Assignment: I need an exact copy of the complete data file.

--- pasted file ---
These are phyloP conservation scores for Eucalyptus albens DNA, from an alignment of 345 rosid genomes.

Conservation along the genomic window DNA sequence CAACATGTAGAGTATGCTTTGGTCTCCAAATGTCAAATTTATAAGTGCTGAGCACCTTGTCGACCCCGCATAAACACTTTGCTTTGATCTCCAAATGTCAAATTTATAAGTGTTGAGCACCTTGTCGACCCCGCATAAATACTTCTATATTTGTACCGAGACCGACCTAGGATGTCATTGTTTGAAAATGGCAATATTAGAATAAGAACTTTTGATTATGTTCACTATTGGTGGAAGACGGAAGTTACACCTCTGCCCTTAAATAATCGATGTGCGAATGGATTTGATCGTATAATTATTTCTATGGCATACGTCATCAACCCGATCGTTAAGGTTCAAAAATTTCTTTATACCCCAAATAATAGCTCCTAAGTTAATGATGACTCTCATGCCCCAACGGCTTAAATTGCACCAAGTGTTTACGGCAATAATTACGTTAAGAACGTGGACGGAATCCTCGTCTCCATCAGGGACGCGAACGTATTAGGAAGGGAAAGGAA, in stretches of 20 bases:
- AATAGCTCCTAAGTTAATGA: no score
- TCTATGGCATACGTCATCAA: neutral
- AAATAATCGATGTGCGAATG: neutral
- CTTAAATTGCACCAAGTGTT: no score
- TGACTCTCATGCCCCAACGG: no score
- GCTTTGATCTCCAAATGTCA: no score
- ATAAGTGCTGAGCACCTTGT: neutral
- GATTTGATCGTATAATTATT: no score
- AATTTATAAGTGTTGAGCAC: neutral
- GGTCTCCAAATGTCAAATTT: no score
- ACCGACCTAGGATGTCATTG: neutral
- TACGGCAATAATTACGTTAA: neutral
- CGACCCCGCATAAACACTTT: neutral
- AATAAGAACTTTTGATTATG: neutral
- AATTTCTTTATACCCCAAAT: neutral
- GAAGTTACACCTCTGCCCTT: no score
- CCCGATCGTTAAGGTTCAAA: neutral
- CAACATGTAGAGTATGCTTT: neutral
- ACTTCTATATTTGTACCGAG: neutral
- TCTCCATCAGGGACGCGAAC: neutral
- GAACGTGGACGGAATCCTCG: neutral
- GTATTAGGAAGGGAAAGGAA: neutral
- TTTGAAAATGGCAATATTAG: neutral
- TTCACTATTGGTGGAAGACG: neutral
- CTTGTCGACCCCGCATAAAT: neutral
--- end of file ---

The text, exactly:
These are phyloP conservation scores for Eucalyptus albens DNA, from an alignment of 345 rosid genomes.

Conservation along the genomic window DNA sequence CAACATGTAGAGTATGCTTTGGTCTCCAAATGTCAAATTTATAAGTGCTGAGCACCTTGTCGACCCCGCATAAACACTTTGCTTTGATCTCCAAATGTCAAATTTATAAGTGTTGAGCACCTTGTCGACCCCGCATAAATACTTCTATATTTGTACCGAGACCGACCTAGGATGTCATTGTTTGAAAATGGCAATATTAGAATAAGAACTTTTGATTATGTTCACTATTGGTGGAAGACGGAAGTTACACCTCTGCCCTTAAATAATCGATGTGCGAATGGATTTGATCGTATAATTATTTCTATGGCATACGTCATCAACCCGATCGTTAAGGTTCAAAAATTTCTTTATACCCCAAATAATAGCTCCTAAGTTAATGATGACTCTCATGCCCCAACGGCTTAAATTGCACCAAGTGTTTACGGCAATAATTACGTTAAGAACGTGGACGGAATCCTCGTCTCCATCAGGGACGCGAACGTATTAGGAAGGGAAAGGAA, in stretches of 20 bases:
- AATAGCTCCTAAGTTAATGA: no score
- TCTATGGCATACGTCATCAA: neutral
- AAATAATCGATGTGCGAATG: neutral
- CTTAAATTGCACCAAGTGTT: no score
- TGACTCTCATGCCCCAACGG: no score
- GCTTTGATCTCCAAATGTCA: no score
- ATAAGTGCTGAGCACCTTGT: neutral
- GATTTGATCGTATAATTATT: no score
- AATTTATAAGTGTTGAGCAC: neutral
- GGTCTCCAAATGTCAAATTT: no score
- ACCGACCTAGGATGTCATTG: neutral
- TACGGCAATAATTACGTTAA: neutral
- CGACCCCGCATAAACACTTT: neutral
- AATAAGAACTTTTGATTATG: neutral
- AATTTCTTTATACCCCAAAT: neutral
- GAAGTTACACCTCTGCCCTT: no score
- CCCGATCGTTAAGGTTCAAA: neutral
- CAACATGTAGAGTATGCTTT: neutral
- ACTTCTATATTTGTACCGAG: neutral
- TCTCCATCAGGGACGCGAAC: neutral
- GAACGTGGACGGAATCCTCG: neutral
- GTATTAGGAAGGGAAAGGAA: neutral
- TTTGAAAATGGCAATATTAG: neutral
- TTCACTATTGGTGGAAGACG: neutral
- CTTGTCGACCCCGCATAAAT: neutral